Git Command Line Guide

Not exactly a game guide but I wanted to give this to the poor mappers/spriters and not have this get buried in Discord.

Command line is WAYY more googleable if you have problems and I highly recommend it.

Also be sure to set your name/email in your git client so your commits show properly and are attributed properly

git config --global "Name Here"
git config --global "[email protected]"

As long as the email is added to your GitHub account it will work fine and show your icon on commits. Name can just be your GitHub username or something else, doesn’t matter.

basic git guide:
HEAD: Term for the current location on the “commit tree”, basically your current location in history.
Staging: an in-between state of your local filesystem and a commit. This is so you can have some changes locally but not commit all of them.
Commit: a collection of changes, applied as a “patch” onto the previous (parent) commit. Think of it as a chain link that contains a snapshot of the repository at that time
Branch: A collection of commits in one big chain, that can split off at any time
Merge: Joining two branches
Remote: A secondary git repository to sync changes with, usually GitHub but can be any server that supports the protocol
Upstream: The remote that you are pulling from/pushing to, in that case your fork OR the main beestation repo

git pull remotename branchname runs git fetch remotename and then git merge remotename/branchname
git fetch remotename gets all the new commits from remote
git merge branchname Attempts to merge all new commits from branchname into the current HEAD, through a few strategies that vary:

  • Fast-forward - Simple, used when the new changes are directly on top of, as in, have a continous history rooting from the current HEAD. For example, if someone pushed one commit to origin/master, and your local master didn’t have this one commit, it can simply be “fast forwarded” and add the new commit on the end
  • Recursive: the normal strategy, it tries to put both the local changes AND the remote changes into one branch by adding the commits in what is called a “merge commit”
  • Rebase: this is its own command, git rebase branchname
    This attempts to take all of your LOCAL changes, and then append them to the end of the REMOTE branch, rather than putting the remote branch into your current one. This is personally my favorite for PRs because it makes a clean commit history, but it also “rewrites” all your commits into new ones, so it’s not suitable for branches used by multiple people because it doesn’t maintain the commit tree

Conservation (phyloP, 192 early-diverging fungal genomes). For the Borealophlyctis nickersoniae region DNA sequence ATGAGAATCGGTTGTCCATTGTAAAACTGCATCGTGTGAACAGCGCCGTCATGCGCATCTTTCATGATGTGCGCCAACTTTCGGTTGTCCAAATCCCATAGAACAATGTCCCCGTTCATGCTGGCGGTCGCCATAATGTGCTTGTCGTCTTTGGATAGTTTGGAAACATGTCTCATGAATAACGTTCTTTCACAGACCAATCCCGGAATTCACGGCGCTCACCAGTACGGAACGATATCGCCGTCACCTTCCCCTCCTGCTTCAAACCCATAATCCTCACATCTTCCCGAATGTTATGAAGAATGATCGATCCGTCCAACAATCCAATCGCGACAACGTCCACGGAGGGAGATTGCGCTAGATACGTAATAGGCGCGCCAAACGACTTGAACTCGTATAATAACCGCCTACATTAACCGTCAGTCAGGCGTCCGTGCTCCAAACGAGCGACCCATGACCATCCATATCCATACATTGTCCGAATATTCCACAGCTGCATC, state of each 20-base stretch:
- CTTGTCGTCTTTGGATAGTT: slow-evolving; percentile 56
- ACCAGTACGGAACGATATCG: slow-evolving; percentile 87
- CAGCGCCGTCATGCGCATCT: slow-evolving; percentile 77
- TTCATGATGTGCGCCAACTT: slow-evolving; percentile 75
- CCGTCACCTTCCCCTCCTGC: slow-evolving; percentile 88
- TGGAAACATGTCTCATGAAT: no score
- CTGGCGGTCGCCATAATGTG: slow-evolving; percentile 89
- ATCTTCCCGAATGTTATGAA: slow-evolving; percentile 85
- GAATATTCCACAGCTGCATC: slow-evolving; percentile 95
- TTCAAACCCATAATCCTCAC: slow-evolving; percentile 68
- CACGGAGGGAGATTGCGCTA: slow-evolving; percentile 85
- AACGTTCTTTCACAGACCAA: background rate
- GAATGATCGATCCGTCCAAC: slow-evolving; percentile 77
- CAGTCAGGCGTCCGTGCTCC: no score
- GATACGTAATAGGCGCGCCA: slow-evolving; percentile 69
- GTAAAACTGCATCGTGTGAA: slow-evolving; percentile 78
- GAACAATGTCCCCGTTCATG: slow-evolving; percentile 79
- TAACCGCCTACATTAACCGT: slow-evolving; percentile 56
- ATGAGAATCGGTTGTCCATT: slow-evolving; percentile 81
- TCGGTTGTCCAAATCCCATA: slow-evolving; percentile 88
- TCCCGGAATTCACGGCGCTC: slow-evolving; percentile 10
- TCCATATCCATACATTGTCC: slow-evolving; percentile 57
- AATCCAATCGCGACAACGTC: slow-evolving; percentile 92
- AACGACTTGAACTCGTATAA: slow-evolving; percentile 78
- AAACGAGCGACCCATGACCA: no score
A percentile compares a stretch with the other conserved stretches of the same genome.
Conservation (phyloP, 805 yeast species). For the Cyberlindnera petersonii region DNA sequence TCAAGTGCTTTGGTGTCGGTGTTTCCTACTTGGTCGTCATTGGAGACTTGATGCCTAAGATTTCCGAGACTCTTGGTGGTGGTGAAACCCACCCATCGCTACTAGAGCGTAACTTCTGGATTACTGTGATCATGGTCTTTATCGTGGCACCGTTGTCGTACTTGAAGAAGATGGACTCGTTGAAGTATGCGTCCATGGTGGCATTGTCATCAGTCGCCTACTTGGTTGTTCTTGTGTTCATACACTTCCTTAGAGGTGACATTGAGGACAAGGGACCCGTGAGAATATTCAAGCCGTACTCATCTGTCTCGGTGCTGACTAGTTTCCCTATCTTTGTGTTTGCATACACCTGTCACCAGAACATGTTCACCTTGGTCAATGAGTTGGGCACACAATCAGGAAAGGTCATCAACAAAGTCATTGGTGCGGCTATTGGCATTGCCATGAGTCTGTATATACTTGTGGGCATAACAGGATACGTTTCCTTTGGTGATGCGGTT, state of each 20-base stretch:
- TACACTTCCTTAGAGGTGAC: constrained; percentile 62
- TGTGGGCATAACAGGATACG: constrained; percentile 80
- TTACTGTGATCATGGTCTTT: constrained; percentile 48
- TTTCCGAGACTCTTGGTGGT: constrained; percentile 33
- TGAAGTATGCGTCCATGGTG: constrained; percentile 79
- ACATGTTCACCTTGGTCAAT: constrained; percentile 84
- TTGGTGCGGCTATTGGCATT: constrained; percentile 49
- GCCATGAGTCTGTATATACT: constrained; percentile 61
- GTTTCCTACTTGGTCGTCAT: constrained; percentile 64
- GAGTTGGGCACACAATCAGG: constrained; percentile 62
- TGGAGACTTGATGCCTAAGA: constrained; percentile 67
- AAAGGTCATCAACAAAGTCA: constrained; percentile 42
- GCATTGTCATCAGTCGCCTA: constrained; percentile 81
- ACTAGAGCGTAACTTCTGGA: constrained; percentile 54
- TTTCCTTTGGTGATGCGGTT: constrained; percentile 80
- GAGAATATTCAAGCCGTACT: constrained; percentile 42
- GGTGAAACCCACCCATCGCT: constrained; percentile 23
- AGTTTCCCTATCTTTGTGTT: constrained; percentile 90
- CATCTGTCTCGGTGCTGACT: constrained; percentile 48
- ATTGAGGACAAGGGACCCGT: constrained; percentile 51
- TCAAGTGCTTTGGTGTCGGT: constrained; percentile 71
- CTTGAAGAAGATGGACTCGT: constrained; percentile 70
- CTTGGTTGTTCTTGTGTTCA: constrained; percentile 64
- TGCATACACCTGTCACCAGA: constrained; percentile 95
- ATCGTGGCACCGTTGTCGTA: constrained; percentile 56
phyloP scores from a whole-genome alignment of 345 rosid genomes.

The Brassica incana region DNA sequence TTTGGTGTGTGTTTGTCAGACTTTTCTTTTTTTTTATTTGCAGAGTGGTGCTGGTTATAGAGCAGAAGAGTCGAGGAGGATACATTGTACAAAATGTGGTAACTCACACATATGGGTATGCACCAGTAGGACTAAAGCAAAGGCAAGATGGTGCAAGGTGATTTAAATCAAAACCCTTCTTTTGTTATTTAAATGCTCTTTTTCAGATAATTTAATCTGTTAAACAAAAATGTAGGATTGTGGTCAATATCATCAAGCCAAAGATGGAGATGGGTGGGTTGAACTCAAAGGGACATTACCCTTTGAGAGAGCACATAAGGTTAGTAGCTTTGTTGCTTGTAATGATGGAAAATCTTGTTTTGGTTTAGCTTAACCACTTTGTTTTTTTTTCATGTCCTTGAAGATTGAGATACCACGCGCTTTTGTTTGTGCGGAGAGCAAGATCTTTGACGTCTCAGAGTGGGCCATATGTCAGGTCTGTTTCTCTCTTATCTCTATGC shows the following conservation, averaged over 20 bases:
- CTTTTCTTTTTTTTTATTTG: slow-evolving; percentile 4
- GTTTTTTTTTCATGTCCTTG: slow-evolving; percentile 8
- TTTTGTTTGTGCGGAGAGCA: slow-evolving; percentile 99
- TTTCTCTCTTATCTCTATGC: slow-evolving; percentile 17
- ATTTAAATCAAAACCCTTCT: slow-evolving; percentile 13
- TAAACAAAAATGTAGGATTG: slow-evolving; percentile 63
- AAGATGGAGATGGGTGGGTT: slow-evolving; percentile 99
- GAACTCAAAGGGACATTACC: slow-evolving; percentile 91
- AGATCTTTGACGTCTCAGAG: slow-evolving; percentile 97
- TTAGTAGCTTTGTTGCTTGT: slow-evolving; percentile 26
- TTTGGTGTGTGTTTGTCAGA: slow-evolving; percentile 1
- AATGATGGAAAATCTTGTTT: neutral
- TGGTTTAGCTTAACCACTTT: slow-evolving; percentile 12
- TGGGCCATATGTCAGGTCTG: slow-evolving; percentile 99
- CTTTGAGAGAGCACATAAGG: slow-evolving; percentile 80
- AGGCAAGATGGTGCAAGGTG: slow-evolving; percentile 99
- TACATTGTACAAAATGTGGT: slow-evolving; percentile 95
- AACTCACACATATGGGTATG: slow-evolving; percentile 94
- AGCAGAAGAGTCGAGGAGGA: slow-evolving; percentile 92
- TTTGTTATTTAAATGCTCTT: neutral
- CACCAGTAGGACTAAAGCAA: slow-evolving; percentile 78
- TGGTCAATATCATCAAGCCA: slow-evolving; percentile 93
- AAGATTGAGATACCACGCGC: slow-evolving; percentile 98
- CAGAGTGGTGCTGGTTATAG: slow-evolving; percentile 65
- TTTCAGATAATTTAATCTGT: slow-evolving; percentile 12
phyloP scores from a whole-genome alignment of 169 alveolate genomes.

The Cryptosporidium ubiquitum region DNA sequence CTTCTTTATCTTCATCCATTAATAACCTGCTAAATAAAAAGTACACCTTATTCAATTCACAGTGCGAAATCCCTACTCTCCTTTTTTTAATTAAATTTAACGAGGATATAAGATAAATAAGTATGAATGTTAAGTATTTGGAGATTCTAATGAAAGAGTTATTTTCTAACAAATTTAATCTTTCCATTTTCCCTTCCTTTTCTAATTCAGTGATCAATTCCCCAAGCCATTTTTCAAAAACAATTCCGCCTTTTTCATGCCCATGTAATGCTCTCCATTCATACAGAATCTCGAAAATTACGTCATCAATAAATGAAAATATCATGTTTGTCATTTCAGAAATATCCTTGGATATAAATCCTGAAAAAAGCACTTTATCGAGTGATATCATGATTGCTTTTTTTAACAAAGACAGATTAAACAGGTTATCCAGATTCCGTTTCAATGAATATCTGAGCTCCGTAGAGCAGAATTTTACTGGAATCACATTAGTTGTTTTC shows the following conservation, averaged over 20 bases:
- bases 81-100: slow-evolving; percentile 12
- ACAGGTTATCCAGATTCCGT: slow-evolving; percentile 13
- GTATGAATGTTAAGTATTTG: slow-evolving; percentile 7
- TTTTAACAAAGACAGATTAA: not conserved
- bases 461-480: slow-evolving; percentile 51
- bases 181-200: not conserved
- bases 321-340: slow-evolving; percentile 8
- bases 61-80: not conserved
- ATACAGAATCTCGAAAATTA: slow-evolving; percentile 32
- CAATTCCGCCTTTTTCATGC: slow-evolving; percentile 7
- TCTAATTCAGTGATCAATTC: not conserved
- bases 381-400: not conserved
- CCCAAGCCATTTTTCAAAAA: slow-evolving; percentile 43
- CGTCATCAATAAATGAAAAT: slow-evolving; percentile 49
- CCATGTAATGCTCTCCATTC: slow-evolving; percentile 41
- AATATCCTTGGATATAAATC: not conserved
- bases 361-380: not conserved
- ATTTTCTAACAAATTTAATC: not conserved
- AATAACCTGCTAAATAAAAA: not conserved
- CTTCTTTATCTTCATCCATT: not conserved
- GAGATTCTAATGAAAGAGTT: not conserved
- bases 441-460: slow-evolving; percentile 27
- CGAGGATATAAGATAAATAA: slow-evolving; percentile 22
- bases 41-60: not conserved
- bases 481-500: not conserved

git reset commitsha (or branchname) - Sets the current HEAD to the commit listed OR the branchname listed. If you specify --hard, it will update the local filesystem to match this, if you don’t specify or put --soft, it only updates this in git, keeping your file changes intact

git checkout commitsha (or branchname) - For commits, this will “rewind” you to that commit and also “detaches HEAD”, which basically means you are no longer on a branch and can’t commit stuff. A temporary rewind, essentially. When you check out a branch, it’s basically just moving you to that branch. Do this for new PRs etc.

git branch (branchname) creates a new branch with the current commit history of the branch you are on
git branch -d (branchname) deletes branch with said name

git add (filepath) adds the file to “staging”
git restore --staged (filepath) removes the file from “staging”

git status View what is staged, what is not, also view what branch/commit you are on. VERY useful.
git add . Add ALL local filesystem changes to staging
git checkout -- . Undo all local changes, get rid of them
git checkout HEAD . The same as above but stricter, if it doesn’t work
git checkout HEAD (or --) filepath resets that file to the last commit on your filesystem
git commit -m "Commit message" creates a commit with the current staged changes and adds it to the branch
git push remotename branchname pushes the current local branch to remotename/branchname
git remote add (remotename) (github link) creates a remotename with a github repo so you can push/pull from it
git push -u remotename branchname OR git pull --set-upstream remotename branchname sets the route from your CURRENT local branch to a remote branch. This makes it so you can just type git push or git pull without having to specify the remote or branch.

git reset HEAD~(number) resets current HEAD X commits backwards in the commit history
git checkout HEAD~(number) temporarily rewinds and detaches HEAD X commits back in history

git log show the commit history (q to exit)
git diff HEAD show all the changes you have made locally that are not committed (q to exit)

On merge conflicts:
Look intimidating, aren’t very (unless you don’t know how to code)
When two commits change the same part of the same file, git tries to merge them but can’t since it would probably break the code if it guessed. Instead, it lets you do it yourself.

It writes into the file what looks like this

<<<<<<<<<<<<<<<<<< HEAD
(version before merge)
(new version)
>>>>>>>>>>>>>>>>>> commitsha

It usually does that multiple times per file. Basically compare the two, remove the markers and write the file back how it should be if both were merged into one.

Mapping conflicts:
Run tools/mapmerge2/Resolve Map Conflicts

DMI conflicts:
Run tools/dmi/Resolve Icon Conflicts

Also, perk of using command line, if you want git to AUTO MERGE DMI and DMM, as well as auto-cleanup your maps on commit, just run tools/hooks/Install. No need to run them manually anymore.